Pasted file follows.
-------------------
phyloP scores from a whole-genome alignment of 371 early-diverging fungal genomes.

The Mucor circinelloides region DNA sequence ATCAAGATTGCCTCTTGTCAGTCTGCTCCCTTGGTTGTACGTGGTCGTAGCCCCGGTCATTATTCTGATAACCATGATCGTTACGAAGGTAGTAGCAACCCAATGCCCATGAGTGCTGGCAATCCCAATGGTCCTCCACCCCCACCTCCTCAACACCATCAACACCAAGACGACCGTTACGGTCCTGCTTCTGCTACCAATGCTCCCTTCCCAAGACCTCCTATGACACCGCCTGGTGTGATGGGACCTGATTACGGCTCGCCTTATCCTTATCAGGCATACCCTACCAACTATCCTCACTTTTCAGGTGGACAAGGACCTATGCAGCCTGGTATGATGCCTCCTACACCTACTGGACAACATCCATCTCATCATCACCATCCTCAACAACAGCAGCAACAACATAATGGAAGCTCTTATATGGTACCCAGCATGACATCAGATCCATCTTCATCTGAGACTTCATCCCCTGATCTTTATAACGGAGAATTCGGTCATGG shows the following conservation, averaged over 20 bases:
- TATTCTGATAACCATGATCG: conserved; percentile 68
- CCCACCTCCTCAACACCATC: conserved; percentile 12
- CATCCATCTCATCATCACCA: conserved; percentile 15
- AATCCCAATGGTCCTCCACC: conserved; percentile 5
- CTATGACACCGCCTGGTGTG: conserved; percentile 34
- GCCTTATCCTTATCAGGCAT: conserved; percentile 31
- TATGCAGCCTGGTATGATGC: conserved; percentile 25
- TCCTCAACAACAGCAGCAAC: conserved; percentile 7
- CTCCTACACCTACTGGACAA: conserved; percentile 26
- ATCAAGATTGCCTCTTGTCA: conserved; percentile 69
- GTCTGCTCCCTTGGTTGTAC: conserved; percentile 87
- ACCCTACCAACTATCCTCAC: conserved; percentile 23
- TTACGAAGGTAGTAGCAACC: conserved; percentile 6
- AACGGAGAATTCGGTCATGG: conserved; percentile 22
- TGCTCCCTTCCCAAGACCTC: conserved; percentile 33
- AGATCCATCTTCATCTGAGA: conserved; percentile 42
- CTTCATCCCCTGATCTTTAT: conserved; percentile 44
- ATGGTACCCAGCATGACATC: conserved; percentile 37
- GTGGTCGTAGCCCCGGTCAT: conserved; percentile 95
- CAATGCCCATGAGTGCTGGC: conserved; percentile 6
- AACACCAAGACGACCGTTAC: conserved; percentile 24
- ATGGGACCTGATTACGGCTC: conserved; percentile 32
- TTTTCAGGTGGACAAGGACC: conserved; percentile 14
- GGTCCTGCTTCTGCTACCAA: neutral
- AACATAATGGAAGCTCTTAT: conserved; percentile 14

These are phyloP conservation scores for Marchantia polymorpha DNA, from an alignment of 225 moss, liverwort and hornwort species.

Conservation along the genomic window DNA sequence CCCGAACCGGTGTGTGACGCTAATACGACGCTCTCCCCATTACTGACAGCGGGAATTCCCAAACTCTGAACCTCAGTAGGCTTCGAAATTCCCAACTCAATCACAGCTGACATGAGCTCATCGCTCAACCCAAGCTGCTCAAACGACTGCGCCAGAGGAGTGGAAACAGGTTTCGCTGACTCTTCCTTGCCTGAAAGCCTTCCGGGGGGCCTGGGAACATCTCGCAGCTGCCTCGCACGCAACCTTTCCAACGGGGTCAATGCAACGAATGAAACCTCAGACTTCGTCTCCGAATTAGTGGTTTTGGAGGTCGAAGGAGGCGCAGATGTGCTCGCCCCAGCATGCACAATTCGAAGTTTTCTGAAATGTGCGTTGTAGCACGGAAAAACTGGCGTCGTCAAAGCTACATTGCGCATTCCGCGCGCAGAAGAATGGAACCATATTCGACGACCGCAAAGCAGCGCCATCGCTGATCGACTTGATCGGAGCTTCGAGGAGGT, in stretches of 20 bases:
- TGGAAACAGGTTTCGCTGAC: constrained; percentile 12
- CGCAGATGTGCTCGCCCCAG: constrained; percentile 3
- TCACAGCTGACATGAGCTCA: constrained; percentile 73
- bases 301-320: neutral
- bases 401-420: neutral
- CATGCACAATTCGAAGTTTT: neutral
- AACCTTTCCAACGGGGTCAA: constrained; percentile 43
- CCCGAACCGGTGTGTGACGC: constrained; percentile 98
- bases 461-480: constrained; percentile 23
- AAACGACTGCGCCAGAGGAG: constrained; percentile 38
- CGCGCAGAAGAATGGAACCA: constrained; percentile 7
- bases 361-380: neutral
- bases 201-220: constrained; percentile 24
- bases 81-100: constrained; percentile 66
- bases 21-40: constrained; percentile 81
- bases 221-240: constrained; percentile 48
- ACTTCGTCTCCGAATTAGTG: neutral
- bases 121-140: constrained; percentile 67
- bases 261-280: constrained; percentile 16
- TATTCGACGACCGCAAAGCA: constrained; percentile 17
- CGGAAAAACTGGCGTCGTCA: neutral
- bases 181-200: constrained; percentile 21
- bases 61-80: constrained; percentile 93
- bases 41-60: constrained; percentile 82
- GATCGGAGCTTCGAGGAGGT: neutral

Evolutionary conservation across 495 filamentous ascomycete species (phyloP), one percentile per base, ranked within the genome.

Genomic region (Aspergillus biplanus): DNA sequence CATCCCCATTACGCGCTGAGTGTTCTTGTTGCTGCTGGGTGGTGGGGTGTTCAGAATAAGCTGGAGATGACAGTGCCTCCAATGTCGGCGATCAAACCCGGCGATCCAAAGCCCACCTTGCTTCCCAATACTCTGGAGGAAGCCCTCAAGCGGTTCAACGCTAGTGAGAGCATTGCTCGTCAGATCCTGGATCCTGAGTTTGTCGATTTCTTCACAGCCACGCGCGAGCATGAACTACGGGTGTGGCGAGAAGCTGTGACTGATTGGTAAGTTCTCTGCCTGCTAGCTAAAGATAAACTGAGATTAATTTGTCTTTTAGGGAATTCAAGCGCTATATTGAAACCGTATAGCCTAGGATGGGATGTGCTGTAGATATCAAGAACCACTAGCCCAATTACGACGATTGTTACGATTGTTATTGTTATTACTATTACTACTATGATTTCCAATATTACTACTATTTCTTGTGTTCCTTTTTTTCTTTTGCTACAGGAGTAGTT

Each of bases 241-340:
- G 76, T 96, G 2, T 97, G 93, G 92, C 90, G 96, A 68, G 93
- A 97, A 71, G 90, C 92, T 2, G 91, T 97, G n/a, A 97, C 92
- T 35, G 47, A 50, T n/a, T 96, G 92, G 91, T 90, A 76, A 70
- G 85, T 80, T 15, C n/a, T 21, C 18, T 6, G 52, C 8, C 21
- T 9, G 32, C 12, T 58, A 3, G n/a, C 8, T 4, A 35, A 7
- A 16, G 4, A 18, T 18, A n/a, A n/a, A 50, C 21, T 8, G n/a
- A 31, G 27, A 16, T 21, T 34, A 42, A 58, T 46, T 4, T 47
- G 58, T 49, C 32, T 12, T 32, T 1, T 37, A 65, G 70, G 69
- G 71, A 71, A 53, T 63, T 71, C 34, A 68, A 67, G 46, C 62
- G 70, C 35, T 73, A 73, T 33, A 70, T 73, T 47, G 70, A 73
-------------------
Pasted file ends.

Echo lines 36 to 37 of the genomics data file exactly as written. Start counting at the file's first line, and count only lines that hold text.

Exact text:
- AACCTTTCCAACGGGGTCAA: constrained; percentile 43
- CCCGAACCGGTGTGTGACGC: constrained; percentile 98